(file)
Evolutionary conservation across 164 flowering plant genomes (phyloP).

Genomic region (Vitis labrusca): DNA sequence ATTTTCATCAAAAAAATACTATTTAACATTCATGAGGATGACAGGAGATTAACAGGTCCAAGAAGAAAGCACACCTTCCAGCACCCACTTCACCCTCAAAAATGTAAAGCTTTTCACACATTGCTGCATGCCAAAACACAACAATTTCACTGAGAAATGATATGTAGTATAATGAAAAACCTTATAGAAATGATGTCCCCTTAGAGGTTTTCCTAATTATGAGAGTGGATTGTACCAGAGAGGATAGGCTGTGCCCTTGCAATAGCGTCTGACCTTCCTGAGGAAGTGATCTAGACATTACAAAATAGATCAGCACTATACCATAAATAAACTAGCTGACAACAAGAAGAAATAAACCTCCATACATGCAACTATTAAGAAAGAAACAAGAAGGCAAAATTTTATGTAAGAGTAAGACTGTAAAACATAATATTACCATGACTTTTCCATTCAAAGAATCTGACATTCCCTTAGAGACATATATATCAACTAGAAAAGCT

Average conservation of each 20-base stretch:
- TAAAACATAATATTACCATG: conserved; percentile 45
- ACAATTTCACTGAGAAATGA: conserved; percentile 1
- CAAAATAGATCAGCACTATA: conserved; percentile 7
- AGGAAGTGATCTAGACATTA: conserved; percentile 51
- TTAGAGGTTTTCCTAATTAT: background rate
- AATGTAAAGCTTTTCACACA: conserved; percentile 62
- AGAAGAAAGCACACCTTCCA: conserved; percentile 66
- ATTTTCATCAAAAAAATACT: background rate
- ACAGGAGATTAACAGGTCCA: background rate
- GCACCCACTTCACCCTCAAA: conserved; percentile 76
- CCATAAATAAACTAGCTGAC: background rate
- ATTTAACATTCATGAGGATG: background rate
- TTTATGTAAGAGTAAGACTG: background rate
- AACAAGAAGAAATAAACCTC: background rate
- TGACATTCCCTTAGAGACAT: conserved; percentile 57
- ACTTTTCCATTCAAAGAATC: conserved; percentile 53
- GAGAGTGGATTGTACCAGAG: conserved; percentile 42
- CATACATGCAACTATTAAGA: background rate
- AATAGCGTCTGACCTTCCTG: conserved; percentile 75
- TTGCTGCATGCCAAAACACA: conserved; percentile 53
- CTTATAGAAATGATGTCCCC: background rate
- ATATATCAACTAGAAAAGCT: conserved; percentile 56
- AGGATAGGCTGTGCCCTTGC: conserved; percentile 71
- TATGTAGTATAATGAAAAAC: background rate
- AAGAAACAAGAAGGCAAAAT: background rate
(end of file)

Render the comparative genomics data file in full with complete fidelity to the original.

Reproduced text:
Evolutionary conservation across 164 flowering plant genomes (phyloP).

Genomic region (Vitis labrusca): DNA sequence ATTTTCATCAAAAAAATACTATTTAACATTCATGAGGATGACAGGAGATTAACAGGTCCAAGAAGAAAGCACACCTTCCAGCACCCACTTCACCCTCAAAAATGTAAAGCTTTTCACACATTGCTGCATGCCAAAACACAACAATTTCACTGAGAAATGATATGTAGTATAATGAAAAACCTTATAGAAATGATGTCCCCTTAGAGGTTTTCCTAATTATGAGAGTGGATTGTACCAGAGAGGATAGGCTGTGCCCTTGCAATAGCGTCTGACCTTCCTGAGGAAGTGATCTAGACATTACAAAATAGATCAGCACTATACCATAAATAAACTAGCTGACAACAAGAAGAAATAAACCTCCATACATGCAACTATTAAGAAAGAAACAAGAAGGCAAAATTTTATGTAAGAGTAAGACTGTAAAACATAATATTACCATGACTTTTCCATTCAAAGAATCTGACATTCCCTTAGAGACATATATATCAACTAGAAAAGCT

Average conservation of each 20-base stretch:
- TAAAACATAATATTACCATG: conserved; percentile 45
- ACAATTTCACTGAGAAATGA: conserved; percentile 1
- CAAAATAGATCAGCACTATA: conserved; percentile 7
- AGGAAGTGATCTAGACATTA: conserved; percentile 51
- TTAGAGGTTTTCCTAATTAT: background rate
- AATGTAAAGCTTTTCACACA: conserved; percentile 62
- AGAAGAAAGCACACCTTCCA: conserved; percentile 66
- ATTTTCATCAAAAAAATACT: background rate
- ACAGGAGATTAACAGGTCCA: background rate
- GCACCCACTTCACCCTCAAA: conserved; percentile 76
- CCATAAATAAACTAGCTGAC: background rate
- ATTTAACATTCATGAGGATG: background rate
- TTTATGTAAGAGTAAGACTG: background rate
- AACAAGAAGAAATAAACCTC: background rate
- TGACATTCCCTTAGAGACAT: conserved; percentile 57
- ACTTTTCCATTCAAAGAATC: conserved; percentile 53
- GAGAGTGGATTGTACCAGAG: conserved; percentile 42
- CATACATGCAACTATTAAGA: background rate
- AATAGCGTCTGACCTTCCTG: conserved; percentile 75
- TTGCTGCATGCCAAAACACA: conserved; percentile 53
- CTTATAGAAATGATGTCCCC: background rate
- ATATATCAACTAGAAAAGCT: conserved; percentile 56
- AGGATAGGCTGTGCCCTTGC: conserved; percentile 71
- TATGTAGTATAATGAAAAAC: background rate
- AAGAAACAAGAAGGCAAAAT: background rate